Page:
Hit points are generally a compromise between fast and easy gameplay and realism. A problem is naturally that real battle never work like hit points, so I’m taking a pragmatic view on the topic.
What Hit Points Are
Hit points are a combination of minor injuries, exhaustion, emotional shock and simple “battle luck” in a combat. Losing 90% of your hit points is not the same as having a sword stabbed through your lung, it’s simply a game mechanic to show your luck is about to run out, and you know it. Whatever the case, at -10 hit points, you ARE dead.
This also explains how hit points can regenerate so quickly; the loss of hit points only marginally represent actual injuries. In most cases they represent bruises and weariness rather than injuries.
As an attempt to bring some realism and keeping as much as possible of the relatively quick gameplay of DnD, I added Wounds. These are actual injuries on a player and these takes a lot longer time to heal than “just a loss of hit points”, while at the same time mostly have a pretty small impact on gameplay. In worst case scenarios, however, they DO affect gameplay, and to keep having to fight day after day will bring a character to a point where they will be easily defeated or even die.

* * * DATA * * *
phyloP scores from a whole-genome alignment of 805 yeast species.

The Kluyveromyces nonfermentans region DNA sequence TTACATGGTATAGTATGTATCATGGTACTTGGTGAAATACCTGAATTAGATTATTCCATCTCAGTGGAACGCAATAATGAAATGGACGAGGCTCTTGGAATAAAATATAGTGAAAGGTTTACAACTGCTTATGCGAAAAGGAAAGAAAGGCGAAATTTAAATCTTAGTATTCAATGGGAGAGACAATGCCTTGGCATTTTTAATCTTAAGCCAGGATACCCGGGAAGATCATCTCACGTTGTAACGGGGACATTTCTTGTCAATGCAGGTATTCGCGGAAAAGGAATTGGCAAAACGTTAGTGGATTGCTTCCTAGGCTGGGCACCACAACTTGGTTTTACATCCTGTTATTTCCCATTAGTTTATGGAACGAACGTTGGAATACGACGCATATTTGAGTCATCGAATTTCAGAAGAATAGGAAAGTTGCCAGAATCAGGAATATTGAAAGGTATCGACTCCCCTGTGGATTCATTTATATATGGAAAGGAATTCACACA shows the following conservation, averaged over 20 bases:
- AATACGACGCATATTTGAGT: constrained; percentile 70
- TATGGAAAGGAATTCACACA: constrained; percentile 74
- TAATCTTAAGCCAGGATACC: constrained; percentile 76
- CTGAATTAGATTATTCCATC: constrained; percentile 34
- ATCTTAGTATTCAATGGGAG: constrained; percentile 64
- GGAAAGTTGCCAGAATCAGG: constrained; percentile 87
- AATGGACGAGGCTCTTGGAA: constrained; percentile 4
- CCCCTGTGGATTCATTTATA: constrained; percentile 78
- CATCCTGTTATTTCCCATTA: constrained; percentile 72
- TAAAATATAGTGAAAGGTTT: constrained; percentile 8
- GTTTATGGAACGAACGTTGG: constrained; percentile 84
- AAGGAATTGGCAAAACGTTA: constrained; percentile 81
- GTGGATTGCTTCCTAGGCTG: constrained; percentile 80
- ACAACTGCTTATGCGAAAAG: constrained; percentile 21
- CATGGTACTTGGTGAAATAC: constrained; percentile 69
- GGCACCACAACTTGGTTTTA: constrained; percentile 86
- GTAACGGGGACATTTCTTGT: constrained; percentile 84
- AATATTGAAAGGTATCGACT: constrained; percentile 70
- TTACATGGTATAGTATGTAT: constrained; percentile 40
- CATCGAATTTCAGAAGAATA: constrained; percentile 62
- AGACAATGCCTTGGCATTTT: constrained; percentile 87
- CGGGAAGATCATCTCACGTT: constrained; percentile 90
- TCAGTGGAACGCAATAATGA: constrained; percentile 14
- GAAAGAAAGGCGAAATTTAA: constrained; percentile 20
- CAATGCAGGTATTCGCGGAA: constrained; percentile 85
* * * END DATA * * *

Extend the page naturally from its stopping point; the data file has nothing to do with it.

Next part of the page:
This mechanic adds the requirement of the players to find a way to heal up before the next encounter, be that through expensive magical services or through spending days or weeks in bed taking it slow.
Because most wounds simply accumulate, and are “manageable”, a character can have several at once without a massive issue. However, if she is unlucky and receives another wound which gives penalties, it will take a very long time for the body to heal that wound, since it’s also healing all the other wounds at the same time.
Wounds then don’t become a massive nerf or killability of characters, but a somewhat realistic system to make them slow down their pace, or at least be very careful, if they have a couple of wounds.
Death itself can be through shock, cardiac arrest, massive organ failure, asphyxiation or simply bleeding to death. The dying status represents one or all of these effects, while the shock status added by me specifically deals with shock only.
In this particular campaign setting, ressurection is very uncommon, so as to alleviate this, I’ve added a new spell, Resuscitation, which will work in very limited circumstances, more similar to a skilled paramedic of today than an actual Raise Dead spell.